This was over ten years ago that I read this poem in a random library book while looking for my next novel to enjoy, so I may have some of the details remembered slightly off or skewed...

It's a short story, about an alien child's science project, creating Earth, that the child keeps going for longer than he was supposed to, and ultimately regrets having to eliminate it.

The child ends up creating life, and describing it in journal entries, and as it turns out, it's a planet. The planet evolves at an exceptional rate, with life evolving into what is vaguely described as a planet resembling what I assumed was Earth or an analogous representation.

Fighting, war, and destruction are witnessed of this science project and the adults referenced in the story insist the project be broken down and scrapped as it's no longer a beautiful project, but more of a nuisance.

In the final entry the child describes regret for having to end the project, as it is in fact alive, however he also expresses his hopes that the living organisms understand that he doesn't want to do what the adults are making him do, but no one seems to have another way to go about it, what with all the trouble the project is causing with its expedited advancement and overall self-destructive nature.

1 Answer 1


"Kindergarten", a short short story (two pages) by James E. Gunn, first published in Galaxy Magazine, April 1970, which you can read for free at the Internet Archive; previously identified as the answer to this question.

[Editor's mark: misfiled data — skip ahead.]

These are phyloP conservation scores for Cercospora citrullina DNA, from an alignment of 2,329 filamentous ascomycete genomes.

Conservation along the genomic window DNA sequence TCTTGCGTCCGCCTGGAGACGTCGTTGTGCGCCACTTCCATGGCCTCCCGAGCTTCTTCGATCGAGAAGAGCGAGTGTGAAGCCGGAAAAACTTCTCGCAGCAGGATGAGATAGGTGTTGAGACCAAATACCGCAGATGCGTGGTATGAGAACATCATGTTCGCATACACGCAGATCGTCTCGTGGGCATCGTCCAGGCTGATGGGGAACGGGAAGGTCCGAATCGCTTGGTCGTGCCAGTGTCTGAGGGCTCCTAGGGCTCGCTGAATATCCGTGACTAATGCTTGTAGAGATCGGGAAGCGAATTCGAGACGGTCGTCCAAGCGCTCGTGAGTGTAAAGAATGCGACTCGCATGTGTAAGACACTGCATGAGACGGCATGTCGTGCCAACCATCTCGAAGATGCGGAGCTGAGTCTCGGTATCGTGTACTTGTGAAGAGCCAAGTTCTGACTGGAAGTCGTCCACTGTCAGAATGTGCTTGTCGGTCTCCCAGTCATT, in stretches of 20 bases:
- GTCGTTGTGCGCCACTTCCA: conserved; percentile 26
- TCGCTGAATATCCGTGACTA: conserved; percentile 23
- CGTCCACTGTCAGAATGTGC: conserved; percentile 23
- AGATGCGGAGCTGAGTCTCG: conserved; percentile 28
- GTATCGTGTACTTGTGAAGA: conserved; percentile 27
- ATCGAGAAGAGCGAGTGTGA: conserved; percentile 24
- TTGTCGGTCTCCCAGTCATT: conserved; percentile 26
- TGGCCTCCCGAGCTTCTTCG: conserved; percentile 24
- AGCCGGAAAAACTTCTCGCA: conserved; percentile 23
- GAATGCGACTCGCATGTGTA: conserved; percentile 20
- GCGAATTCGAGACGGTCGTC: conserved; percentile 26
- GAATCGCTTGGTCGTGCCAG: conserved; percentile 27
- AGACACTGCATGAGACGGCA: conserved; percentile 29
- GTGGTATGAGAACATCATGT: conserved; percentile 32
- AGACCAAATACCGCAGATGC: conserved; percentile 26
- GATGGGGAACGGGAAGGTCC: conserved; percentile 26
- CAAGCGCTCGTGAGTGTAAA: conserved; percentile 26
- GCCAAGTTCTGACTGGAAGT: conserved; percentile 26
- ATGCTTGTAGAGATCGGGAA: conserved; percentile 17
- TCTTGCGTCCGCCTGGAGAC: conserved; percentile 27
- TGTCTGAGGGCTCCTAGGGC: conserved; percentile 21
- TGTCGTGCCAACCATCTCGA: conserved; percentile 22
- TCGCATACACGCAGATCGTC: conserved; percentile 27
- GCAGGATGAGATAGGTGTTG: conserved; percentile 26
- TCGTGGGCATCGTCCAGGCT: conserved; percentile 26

First day

Teacher told my parent that I am the slowest younster in my class, but today I made a star in the third quadrant of kindergarten.

Teacher was surprised. Teacher tried to hide it and said the solar phoenix reaction is artistic, but is it practical?

I don't care. I think it's pretty.

[. . . .]

Seventh day

Today there is no school.

After the pangs and labors of creation, it is fun to play again. It is like escaping the gravitational field of a white dwarf and regaining the dissipated coma.

Teacher talked to my parent again today. Teacher said I had developed remarkably in the last few days but my creation was hopelessly warped and inconsistent. Moreover, it was potentially dangerous.

Teacher said it would have to be destroyed.

[. . . .]

If anyone sees a great comet plunging toward the sun, it wasn't me.

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    Jul 25, 2016 at 10:31

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